Code, § 5362, provides:

"The court may state to the jury the law of the case, and may also state the evidence when the same is disputed, but shall not charge upon the effect of the testimony, unless required to do so by one of the parties."

This court has ruled that the statute (Code, § 7087) imposes a duty on the trial courts to instruct the juries hearing prosecutions under indictments charging murder in the first degree upon the law of murder in both the first and second degree. Brown v. State, 109 Ala. 70, 20 So. 103; Parham v. State, 147 Ala. 57, 68, 42 So. 1; Gafford v. State, 125 Ala. 1, 28 So. 406. See, also, Williams v. State, 130 Ala. 107, 113, 30 So. 484, modifying the Brown and Gafford Cases.

The primary inquiry governing the single matter urged for error in brief for the appellant is whether the subject of the argument for error was saved or reserved for review by this court. Unless the rule has been changed by the above-quoted amendment of Code, § 5364, the defendant was obliged, if he would have review of the matter of complaint on appeal, to reserve an exception, pending the trial and before the jury retired, to the oral charge of the court, delivered ex mero motu, whereby the jury was affirmatively advised that the defendant could only be adjudged guilty of the higher grade of murder, or, on the other hand, adjudged innocent, and hence discharged. City Council, etc., v. Gilmer, 33 Ala. 116, 133, 134, 70 Am.Dec. 562; Tyree v. Parham, 66 Ala. 424, 432; Hayes v. Solomon, 90 Ala. 520, 522, 7 So. 921; Moore v. State, 40 So. 345, 346 [1]; Phoenix Ins. Co. v. Moog, 81 Ala. 335, 1 So. 108. If the amendment of the cited statute has not wrought the change indicated, the matter is not, under the decisions of this court, debatable. We have consulted the original transcript in Brown v. State, 109 Ala. 70, 20 So. 103, and find that the action of the trial court here sought to be reviewed was saved by appropriate and serviceable exception to the oral charge of the trial court; and the opinion in Gafford's Case, 125 Ala. 9, 28 So. 406, recites that the defendant reserved an exception to that part of the charge which violated the duty imposed upon the court by what is now Code, § 5362, and by section 5364 before its amendment in 1915. In City Council, etc., v. Gilmer, supra, it was said:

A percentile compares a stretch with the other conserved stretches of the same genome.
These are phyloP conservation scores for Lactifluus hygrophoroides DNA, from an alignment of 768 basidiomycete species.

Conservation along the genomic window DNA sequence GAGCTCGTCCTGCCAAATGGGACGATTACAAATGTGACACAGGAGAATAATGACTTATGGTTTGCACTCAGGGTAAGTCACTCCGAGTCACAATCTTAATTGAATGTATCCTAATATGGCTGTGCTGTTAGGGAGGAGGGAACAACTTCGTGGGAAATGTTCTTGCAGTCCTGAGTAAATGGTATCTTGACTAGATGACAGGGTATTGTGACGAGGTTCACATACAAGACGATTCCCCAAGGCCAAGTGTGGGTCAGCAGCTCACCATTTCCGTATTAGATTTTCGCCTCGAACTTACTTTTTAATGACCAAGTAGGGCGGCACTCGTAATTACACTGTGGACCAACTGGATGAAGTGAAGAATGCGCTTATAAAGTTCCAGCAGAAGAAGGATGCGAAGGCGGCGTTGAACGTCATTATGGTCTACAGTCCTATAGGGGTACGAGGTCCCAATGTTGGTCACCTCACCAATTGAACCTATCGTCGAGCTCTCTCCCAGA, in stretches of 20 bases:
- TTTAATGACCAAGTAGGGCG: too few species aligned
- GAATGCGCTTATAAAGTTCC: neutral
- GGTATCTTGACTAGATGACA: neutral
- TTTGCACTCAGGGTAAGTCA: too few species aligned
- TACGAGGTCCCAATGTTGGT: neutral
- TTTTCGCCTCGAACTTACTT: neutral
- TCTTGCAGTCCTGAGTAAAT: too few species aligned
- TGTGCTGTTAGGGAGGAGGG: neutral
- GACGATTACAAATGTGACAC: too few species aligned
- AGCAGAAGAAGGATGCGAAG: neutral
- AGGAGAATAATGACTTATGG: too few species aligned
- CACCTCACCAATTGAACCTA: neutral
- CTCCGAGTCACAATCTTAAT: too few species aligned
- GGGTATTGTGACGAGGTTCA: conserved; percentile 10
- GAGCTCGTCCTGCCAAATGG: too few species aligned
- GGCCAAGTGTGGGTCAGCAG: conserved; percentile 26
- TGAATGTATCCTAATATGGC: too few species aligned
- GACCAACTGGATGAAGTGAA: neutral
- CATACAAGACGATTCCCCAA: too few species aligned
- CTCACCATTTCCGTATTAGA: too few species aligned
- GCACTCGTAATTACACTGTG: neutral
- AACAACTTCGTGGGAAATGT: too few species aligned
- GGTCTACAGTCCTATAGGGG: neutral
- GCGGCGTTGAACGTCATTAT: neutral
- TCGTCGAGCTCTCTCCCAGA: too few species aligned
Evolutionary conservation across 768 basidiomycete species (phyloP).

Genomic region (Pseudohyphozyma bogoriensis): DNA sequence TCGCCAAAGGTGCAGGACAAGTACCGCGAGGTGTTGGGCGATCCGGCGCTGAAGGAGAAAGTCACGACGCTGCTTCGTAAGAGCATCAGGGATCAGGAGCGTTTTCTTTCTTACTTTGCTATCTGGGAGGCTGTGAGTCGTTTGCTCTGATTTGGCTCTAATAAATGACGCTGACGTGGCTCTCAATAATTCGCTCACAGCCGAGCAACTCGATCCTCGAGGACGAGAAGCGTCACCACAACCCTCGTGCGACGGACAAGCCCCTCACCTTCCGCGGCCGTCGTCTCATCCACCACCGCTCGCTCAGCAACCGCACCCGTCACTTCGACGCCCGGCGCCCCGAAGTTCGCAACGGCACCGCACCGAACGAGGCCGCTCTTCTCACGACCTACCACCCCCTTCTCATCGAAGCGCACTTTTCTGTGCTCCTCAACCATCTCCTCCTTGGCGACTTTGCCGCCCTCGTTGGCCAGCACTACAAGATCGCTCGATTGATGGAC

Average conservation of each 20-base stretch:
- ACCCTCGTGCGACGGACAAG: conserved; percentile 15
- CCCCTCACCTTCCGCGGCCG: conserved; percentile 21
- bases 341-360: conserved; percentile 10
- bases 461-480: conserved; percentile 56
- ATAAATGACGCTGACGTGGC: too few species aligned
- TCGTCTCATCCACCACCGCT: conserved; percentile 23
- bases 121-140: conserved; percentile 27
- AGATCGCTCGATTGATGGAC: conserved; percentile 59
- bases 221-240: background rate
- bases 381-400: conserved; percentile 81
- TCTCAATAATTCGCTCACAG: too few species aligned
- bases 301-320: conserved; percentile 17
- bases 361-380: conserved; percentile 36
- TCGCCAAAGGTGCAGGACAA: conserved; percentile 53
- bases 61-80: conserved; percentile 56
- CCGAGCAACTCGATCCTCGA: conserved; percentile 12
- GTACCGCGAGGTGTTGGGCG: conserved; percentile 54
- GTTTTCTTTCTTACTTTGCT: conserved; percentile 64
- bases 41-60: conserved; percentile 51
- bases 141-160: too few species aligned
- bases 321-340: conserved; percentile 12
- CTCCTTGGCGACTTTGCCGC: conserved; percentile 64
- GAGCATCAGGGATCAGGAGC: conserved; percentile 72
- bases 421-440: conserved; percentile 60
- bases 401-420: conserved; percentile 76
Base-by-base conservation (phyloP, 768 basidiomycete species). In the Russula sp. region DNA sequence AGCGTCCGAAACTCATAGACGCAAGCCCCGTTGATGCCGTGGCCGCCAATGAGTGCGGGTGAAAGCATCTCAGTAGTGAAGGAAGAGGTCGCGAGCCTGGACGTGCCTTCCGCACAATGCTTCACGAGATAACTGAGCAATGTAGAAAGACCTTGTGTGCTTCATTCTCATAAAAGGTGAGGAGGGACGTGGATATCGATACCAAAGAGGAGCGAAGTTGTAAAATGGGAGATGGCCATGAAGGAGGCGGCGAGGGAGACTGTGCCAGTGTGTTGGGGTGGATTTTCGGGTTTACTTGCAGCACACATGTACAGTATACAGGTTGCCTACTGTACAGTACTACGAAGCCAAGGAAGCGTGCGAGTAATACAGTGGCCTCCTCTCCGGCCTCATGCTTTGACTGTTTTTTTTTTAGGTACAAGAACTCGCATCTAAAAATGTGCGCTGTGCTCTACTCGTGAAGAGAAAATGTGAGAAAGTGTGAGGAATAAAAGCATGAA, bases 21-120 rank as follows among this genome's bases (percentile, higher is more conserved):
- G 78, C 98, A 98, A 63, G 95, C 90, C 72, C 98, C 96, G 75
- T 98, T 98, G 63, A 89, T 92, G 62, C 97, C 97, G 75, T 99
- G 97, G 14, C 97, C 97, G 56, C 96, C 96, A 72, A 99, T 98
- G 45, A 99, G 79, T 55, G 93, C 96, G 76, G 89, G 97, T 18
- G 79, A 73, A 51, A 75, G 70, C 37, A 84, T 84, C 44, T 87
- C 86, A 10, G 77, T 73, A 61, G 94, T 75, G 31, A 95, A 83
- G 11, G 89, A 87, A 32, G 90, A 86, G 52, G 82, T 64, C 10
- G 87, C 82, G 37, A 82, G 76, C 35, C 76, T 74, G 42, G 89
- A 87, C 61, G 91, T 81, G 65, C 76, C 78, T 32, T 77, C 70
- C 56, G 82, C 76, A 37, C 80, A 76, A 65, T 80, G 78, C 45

"The two charges given by the court of its own motion were not excepted to until after the jury retired. There are many authorities which hold that an exception to the charge of the court may be taken at any time before the jury return their verdict; but we adopt the rule that the exception must be taken before the jury leave the bar, because it is supported by respectable authorities, has been for a long time universally recognized in practice in this state, and seems to rest upon a good reason. The reason is that the court may have, at the time of giving the charge, an opportunity 'for reconsidering and explaining it more fully to the jury.' *** The two charges given by the court of its own motion are therefore not before us for revision."